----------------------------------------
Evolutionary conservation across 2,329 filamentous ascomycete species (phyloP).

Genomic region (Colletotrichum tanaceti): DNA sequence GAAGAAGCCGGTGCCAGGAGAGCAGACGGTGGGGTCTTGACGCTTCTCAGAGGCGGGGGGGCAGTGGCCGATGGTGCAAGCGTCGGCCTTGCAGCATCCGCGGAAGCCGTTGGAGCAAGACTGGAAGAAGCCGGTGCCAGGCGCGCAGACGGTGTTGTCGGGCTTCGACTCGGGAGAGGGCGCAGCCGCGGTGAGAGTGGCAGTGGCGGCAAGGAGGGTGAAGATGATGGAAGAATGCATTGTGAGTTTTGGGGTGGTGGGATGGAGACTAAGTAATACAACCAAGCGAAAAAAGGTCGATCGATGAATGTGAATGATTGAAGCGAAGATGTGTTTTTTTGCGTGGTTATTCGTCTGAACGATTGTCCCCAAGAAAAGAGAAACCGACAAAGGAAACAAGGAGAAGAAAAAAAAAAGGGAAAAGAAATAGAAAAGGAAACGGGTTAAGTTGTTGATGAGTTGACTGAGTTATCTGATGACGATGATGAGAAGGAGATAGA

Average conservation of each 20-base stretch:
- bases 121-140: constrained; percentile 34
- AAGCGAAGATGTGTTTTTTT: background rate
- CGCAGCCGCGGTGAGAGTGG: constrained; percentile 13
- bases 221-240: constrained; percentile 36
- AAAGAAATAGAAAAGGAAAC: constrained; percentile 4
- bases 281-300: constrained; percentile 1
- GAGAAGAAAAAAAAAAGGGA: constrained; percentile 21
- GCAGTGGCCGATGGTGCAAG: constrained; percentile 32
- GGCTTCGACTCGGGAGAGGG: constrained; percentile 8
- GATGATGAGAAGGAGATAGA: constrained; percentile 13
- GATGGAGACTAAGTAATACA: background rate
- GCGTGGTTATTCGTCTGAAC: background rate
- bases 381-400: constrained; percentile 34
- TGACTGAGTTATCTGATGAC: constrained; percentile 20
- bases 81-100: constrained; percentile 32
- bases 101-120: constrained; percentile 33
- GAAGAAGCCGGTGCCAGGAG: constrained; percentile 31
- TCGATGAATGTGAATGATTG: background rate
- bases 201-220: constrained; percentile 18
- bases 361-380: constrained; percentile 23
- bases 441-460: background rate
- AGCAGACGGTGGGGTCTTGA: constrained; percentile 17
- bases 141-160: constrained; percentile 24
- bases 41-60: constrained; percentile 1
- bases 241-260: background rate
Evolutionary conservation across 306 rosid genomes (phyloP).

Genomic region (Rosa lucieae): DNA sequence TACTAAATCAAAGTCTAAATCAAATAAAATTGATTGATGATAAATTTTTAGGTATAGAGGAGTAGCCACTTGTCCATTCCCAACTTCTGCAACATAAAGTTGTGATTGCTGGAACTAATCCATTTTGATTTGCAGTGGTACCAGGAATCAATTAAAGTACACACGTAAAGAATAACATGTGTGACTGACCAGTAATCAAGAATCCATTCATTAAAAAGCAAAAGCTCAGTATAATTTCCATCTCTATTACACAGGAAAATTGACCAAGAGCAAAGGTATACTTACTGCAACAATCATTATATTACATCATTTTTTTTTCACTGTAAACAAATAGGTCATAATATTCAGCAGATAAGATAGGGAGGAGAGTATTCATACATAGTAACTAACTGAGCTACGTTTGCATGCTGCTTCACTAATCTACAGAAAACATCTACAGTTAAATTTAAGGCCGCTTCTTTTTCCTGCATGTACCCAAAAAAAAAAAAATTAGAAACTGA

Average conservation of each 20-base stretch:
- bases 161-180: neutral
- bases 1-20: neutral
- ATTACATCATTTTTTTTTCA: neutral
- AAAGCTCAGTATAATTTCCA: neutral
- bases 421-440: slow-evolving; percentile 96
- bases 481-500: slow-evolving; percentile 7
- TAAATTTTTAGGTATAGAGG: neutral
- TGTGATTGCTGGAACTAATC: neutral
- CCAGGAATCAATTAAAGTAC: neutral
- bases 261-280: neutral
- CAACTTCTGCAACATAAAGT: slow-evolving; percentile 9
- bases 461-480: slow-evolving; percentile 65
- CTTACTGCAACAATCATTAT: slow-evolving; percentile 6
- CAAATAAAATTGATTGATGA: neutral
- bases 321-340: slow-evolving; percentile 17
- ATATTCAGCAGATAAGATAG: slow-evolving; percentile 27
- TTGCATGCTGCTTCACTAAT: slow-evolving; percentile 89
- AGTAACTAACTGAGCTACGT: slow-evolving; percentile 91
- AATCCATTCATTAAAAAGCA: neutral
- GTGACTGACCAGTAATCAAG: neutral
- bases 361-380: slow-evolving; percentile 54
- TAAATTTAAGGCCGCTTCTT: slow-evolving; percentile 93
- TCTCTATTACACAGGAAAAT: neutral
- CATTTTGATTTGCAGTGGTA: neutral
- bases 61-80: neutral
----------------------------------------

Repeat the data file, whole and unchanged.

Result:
Evolutionary conservation across 2,329 filamentous ascomycete species (phyloP).

Genomic region (Colletotrichum tanaceti): DNA sequence GAAGAAGCCGGTGCCAGGAGAGCAGACGGTGGGGTCTTGACGCTTCTCAGAGGCGGGGGGGCAGTGGCCGATGGTGCAAGCGTCGGCCTTGCAGCATCCGCGGAAGCCGTTGGAGCAAGACTGGAAGAAGCCGGTGCCAGGCGCGCAGACGGTGTTGTCGGGCTTCGACTCGGGAGAGGGCGCAGCCGCGGTGAGAGTGGCAGTGGCGGCAAGGAGGGTGAAGATGATGGAAGAATGCATTGTGAGTTTTGGGGTGGTGGGATGGAGACTAAGTAATACAACCAAGCGAAAAAAGGTCGATCGATGAATGTGAATGATTGAAGCGAAGATGTGTTTTTTTGCGTGGTTATTCGTCTGAACGATTGTCCCCAAGAAAAGAGAAACCGACAAAGGAAACAAGGAGAAGAAAAAAAAAAGGGAAAAGAAATAGAAAAGGAAACGGGTTAAGTTGTTGATGAGTTGACTGAGTTATCTGATGACGATGATGAGAAGGAGATAGA

Average conservation of each 20-base stretch:
- bases 121-140: constrained; percentile 34
- AAGCGAAGATGTGTTTTTTT: background rate
- CGCAGCCGCGGTGAGAGTGG: constrained; percentile 13
- bases 221-240: constrained; percentile 36
- AAAGAAATAGAAAAGGAAAC: constrained; percentile 4
- bases 281-300: constrained; percentile 1
- GAGAAGAAAAAAAAAAGGGA: constrained; percentile 21
- GCAGTGGCCGATGGTGCAAG: constrained; percentile 32
- GGCTTCGACTCGGGAGAGGG: constrained; percentile 8
- GATGATGAGAAGGAGATAGA: constrained; percentile 13
- GATGGAGACTAAGTAATACA: background rate
- GCGTGGTTATTCGTCTGAAC: background rate
- bases 381-400: constrained; percentile 34
- TGACTGAGTTATCTGATGAC: constrained; percentile 20
- bases 81-100: constrained; percentile 32
- bases 101-120: constrained; percentile 33
- GAAGAAGCCGGTGCCAGGAG: constrained; percentile 31
- TCGATGAATGTGAATGATTG: background rate
- bases 201-220: constrained; percentile 18
- bases 361-380: constrained; percentile 23
- bases 441-460: background rate
- AGCAGACGGTGGGGTCTTGA: constrained; percentile 17
- bases 141-160: constrained; percentile 24
- bases 41-60: constrained; percentile 1
- bases 241-260: background rate
Evolutionary conservation across 306 rosid genomes (phyloP).

Genomic region (Rosa lucieae): DNA sequence TACTAAATCAAAGTCTAAATCAAATAAAATTGATTGATGATAAATTTTTAGGTATAGAGGAGTAGCCACTTGTCCATTCCCAACTTCTGCAACATAAAGTTGTGATTGCTGGAACTAATCCATTTTGATTTGCAGTGGTACCAGGAATCAATTAAAGTACACACGTAAAGAATAACATGTGTGACTGACCAGTAATCAAGAATCCATTCATTAAAAAGCAAAAGCTCAGTATAATTTCCATCTCTATTACACAGGAAAATTGACCAAGAGCAAAGGTATACTTACTGCAACAATCATTATATTACATCATTTTTTTTTCACTGTAAACAAATAGGTCATAATATTCAGCAGATAAGATAGGGAGGAGAGTATTCATACATAGTAACTAACTGAGCTACGTTTGCATGCTGCTTCACTAATCTACAGAAAACATCTACAGTTAAATTTAAGGCCGCTTCTTTTTCCTGCATGTACCCAAAAAAAAAAAAATTAGAAACTGA

Average conservation of each 20-base stretch:
- bases 161-180: neutral
- bases 1-20: neutral
- ATTACATCATTTTTTTTTCA: neutral
- AAAGCTCAGTATAATTTCCA: neutral
- bases 421-440: slow-evolving; percentile 96
- bases 481-500: slow-evolving; percentile 7
- TAAATTTTTAGGTATAGAGG: neutral
- TGTGATTGCTGGAACTAATC: neutral
- CCAGGAATCAATTAAAGTAC: neutral
- bases 261-280: neutral
- CAACTTCTGCAACATAAAGT: slow-evolving; percentile 9
- bases 461-480: slow-evolving; percentile 65
- CTTACTGCAACAATCATTAT: slow-evolving; percentile 6
- CAAATAAAATTGATTGATGA: neutral
- bases 321-340: slow-evolving; percentile 17
- ATATTCAGCAGATAAGATAG: slow-evolving; percentile 27
- TTGCATGCTGCTTCACTAAT: slow-evolving; percentile 89
- AGTAACTAACTGAGCTACGT: slow-evolving; percentile 91
- AATCCATTCATTAAAAAGCA: neutral
- GTGACTGACCAGTAATCAAG: neutral
- bases 361-380: slow-evolving; percentile 54
- TAAATTTAAGGCCGCTTCTT: slow-evolving; percentile 93
- TCTCTATTACACAGGAAAAT: neutral
- CATTTTGATTTGCAGTGGTA: neutral
- bases 61-80: neutral